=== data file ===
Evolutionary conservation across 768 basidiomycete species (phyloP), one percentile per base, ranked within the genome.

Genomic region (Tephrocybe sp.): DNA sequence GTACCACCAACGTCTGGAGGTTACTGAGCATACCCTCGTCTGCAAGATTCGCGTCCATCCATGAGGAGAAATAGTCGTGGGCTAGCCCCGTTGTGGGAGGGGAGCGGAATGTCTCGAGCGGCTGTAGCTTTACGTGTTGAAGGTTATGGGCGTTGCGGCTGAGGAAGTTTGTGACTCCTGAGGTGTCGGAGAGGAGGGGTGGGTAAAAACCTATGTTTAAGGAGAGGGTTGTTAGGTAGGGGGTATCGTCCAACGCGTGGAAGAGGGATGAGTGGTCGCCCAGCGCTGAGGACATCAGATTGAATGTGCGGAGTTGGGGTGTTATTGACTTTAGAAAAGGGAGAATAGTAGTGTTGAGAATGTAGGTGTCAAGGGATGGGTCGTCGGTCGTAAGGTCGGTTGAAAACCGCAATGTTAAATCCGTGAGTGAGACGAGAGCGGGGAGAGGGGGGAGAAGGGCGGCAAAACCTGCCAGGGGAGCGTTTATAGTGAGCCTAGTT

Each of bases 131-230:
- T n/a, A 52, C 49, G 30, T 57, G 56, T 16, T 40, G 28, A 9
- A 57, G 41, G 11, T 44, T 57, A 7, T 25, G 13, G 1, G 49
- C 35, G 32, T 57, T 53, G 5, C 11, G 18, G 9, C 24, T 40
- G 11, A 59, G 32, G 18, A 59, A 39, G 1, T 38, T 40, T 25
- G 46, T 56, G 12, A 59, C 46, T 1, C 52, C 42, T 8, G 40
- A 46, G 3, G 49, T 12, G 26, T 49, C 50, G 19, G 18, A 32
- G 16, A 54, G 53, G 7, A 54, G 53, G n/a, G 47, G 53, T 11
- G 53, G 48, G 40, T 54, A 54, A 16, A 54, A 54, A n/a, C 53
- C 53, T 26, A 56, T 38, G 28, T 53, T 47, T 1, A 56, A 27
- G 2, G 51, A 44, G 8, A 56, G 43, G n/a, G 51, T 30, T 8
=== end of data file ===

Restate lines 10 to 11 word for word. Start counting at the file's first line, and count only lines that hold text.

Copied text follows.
- G 16, A 54, G 53, G 7, A 54, G 53, G n/a, G 47, G 53, T 11
- G 53, G 48, G 40, T 54, A 54, A 16, A 54, A 54, A n/a, C 53